Usually the marine terminal will then install a computer system to
replace the paper filing system. A computer system gives more people
access to the same data without the physical interference problems
associated with the paper system. The marine terminal can then continue
to add personnel to the tracking effort as the inventory and handling
The first computer system a marine terminal installs usually addresses
only the office needs and it is still separated from the yard handling
equipment in the marine terminal by a paper system. For instance,
work lists are entered into the computer by office personnel and
are printed out for the equipment operator to follow. In the automation
hierarchy, the office computer system is considered a Level-3. The
personnel operating the handling equipment are substitutes for the
Level-2 and Level-1 computers.
The Problem Evolves
Invariably the inventory recorded in the office computer and the
inventory actually in the yard are different. An error in the computer's
inventory will create an error on the work list. The error on the
work list will force the equipment operator to select a yard position
for a container different from the position on the work list. The
equipment operator will record the change on the paper work list
and after the list has been completed it will be returned to the
office. Office personnel will attempt to correct the inventory in
the computer from the corrected work list. Due to other inaccuracies
in the computer's inventory, a certain number of these corrections
will be rejected by the computer as inconsistent.
At this point the office personnel can usually ignore the inaccuracies
in the computer. As the volume of containers increases, however,
it is not unusual for an inventory system of this type to be as
much as 20% inaccurate. When the inaccuracies become intolerable,
the terminal operator has several methods to correct the problem:
- Routinely have yard personnel perform manual inventories of
either the entire facility or areas of the facility and enter
the inventory information into the computer system to bring it
up to date.
- Add mobile yard personnel to locate lost containers required
for immediate delivery to either a truck or a vessel; that is,
containers in positions different from the position recorded in
Both of these solutions continue to increase the amount of nonproductive
labor in the terminal. As the volume increases and as more ships are
processed, the handling equipment operators are more likely to shuffle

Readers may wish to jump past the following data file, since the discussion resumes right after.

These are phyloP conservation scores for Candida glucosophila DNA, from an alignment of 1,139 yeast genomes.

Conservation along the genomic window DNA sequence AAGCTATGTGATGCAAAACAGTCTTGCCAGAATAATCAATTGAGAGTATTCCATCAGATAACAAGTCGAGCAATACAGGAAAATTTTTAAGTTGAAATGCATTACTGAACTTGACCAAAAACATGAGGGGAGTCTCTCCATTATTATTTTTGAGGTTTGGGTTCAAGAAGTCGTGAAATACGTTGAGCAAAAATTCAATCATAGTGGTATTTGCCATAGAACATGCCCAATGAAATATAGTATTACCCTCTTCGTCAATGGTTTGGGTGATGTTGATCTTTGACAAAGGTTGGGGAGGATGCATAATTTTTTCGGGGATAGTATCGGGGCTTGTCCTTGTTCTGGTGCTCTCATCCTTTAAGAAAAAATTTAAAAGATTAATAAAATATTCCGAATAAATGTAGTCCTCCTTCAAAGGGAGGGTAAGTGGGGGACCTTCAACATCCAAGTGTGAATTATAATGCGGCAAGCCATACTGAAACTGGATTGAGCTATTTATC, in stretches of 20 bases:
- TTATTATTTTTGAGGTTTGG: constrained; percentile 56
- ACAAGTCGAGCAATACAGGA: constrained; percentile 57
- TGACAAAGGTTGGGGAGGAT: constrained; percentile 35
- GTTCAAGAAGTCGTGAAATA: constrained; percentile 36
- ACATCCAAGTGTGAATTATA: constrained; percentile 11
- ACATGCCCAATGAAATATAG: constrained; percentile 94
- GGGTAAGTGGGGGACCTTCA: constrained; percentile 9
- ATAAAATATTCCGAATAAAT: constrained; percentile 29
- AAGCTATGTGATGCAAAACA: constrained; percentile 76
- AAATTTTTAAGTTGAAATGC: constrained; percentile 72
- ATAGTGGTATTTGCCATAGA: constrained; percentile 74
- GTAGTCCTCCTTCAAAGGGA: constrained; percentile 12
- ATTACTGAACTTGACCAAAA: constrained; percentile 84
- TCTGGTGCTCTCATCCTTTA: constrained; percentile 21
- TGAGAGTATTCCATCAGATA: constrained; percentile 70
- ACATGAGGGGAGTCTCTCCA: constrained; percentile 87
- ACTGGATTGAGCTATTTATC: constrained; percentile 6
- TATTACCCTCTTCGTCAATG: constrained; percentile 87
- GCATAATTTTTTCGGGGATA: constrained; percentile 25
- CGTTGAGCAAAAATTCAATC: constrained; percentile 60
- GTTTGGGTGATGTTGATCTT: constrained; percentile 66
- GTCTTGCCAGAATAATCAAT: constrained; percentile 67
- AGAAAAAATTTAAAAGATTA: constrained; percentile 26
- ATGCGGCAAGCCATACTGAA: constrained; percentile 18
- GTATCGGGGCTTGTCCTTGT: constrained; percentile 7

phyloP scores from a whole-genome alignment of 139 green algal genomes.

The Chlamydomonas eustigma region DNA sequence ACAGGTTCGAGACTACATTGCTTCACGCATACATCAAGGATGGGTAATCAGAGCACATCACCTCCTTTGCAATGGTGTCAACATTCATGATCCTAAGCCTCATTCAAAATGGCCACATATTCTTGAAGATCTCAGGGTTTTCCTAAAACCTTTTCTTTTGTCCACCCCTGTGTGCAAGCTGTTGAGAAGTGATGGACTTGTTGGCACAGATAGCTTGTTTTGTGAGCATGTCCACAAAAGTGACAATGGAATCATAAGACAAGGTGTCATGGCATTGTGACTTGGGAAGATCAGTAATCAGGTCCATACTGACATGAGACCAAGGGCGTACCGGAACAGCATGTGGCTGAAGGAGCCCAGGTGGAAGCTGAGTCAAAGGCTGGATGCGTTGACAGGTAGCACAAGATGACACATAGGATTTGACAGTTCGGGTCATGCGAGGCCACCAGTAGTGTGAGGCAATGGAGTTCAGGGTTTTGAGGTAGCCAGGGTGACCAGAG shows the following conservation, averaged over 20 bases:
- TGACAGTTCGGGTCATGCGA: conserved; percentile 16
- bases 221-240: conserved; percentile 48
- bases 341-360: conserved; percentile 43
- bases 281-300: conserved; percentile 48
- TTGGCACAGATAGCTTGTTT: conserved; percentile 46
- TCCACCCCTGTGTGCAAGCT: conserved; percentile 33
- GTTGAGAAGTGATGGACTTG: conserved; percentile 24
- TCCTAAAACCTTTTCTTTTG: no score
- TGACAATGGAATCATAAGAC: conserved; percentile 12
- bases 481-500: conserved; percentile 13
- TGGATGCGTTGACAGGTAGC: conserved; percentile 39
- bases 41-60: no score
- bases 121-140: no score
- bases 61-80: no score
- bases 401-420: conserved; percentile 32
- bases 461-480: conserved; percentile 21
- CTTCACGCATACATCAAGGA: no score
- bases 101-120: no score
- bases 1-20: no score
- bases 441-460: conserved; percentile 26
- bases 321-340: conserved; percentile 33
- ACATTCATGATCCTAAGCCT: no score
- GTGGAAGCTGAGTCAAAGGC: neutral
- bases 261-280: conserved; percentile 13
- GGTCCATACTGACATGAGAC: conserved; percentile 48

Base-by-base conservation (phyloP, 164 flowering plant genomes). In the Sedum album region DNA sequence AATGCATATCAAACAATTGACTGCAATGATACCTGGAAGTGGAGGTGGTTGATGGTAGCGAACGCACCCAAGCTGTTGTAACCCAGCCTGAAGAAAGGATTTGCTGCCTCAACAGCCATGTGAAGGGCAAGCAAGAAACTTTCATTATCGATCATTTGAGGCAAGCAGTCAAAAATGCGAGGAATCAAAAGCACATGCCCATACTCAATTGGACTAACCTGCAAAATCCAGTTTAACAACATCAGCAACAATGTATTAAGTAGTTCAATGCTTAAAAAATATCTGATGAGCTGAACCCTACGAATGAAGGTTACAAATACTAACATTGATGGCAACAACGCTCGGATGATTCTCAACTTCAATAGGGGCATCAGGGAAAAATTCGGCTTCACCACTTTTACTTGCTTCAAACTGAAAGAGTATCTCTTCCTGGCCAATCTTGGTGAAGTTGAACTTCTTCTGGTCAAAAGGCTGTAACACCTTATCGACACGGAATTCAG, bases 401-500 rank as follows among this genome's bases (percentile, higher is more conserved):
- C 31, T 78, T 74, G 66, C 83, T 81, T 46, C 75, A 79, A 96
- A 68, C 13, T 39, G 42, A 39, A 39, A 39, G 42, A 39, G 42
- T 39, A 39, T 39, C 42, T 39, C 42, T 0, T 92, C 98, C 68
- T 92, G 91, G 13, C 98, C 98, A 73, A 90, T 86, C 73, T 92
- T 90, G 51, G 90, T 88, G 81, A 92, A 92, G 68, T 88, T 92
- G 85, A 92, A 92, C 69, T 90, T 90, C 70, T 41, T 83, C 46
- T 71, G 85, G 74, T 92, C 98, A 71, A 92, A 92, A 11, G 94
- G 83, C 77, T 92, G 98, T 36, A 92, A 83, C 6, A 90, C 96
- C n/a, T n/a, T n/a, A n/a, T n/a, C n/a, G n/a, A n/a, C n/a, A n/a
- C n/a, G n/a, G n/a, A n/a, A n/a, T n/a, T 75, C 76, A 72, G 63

containers around at the end of each ship in order to get the ship
off berth. Eventually the manual inventories and the staffing required
to locate containers becomes inefficient and expensive. There are
two steps to correct this problem:
- Place computer CRT terminals in the handling equipment to reduce
the lag between the time a work list is given to the equipment
operator and the time it is entered and confirmed in the computer.
- In addition to installing CRT terminals, instrument the handling
equipment so that the machine can determine its location in the
marine terminal and report its position directly to the computer
without any human intervention.
The method selected will depend on the quality of the labor available
at the facility. If the labor quality is good, there is little economic
incentive for the higher cost step of instrumenting the handling equipment.
The CRT and instrumentation installed in the handling equipment is
usually connected to the Level-3 computer with some variation of a
radio system, although other methods have been successfully employed
For marine terminals installing a Level-3 computer system, the
following beneficial effects were reported by at least 50% of the
marine terminals responding to a recent survey [reference 5]:
- The dwell time for import containers is reduced.
- The necessary sorting, checking, and forwarding of documentation
- Overall administrative costs are lower.
- The available space in the container yard is used more efficiently.
- The turn round time for equivalent sized vessels is reduced.
- The average waiting time for vehicles to be serviced at the
import/export grid is reduced.
Productivity increases have been noted for advanced passive tracking
Level-3 computers in several other areas [reference 6]:
- vessel planning
- yard operation
Historically, vessel planning is a trial and error process. Once a
plan is made, it usually remains unchanged because of the burden of
paperwork associated with a new plan; the cargo center of gravity
must be recalculated and a new stow plan produced. If the computer
performs these functions, then the planner has the extra time and
the incentive to obtain the best possible loading on the vessel. In
addition, the planner can tune the center of gravity of the vessel
to reduce its fuel costs between ports.
When the handling equipment operator can receive the worklist
on a CRT, then it is much easier for planning personnel to change
the work list. This is usually critical in the final stages of ship
loading, when the plan changes must be given to the handling equipment
operator in a timely and accurate manner.
The most advanced realization of these two concepts are the color
graphic planning systems [reference 7-8]. In these systems, the
containers are drawn on a color CRT screen. The planner uses a pointing
tool to indicate which containers are to be moved and where they
should go. The computer then creates the work list and transmits
the list to the CRT in the handling equipment for execution.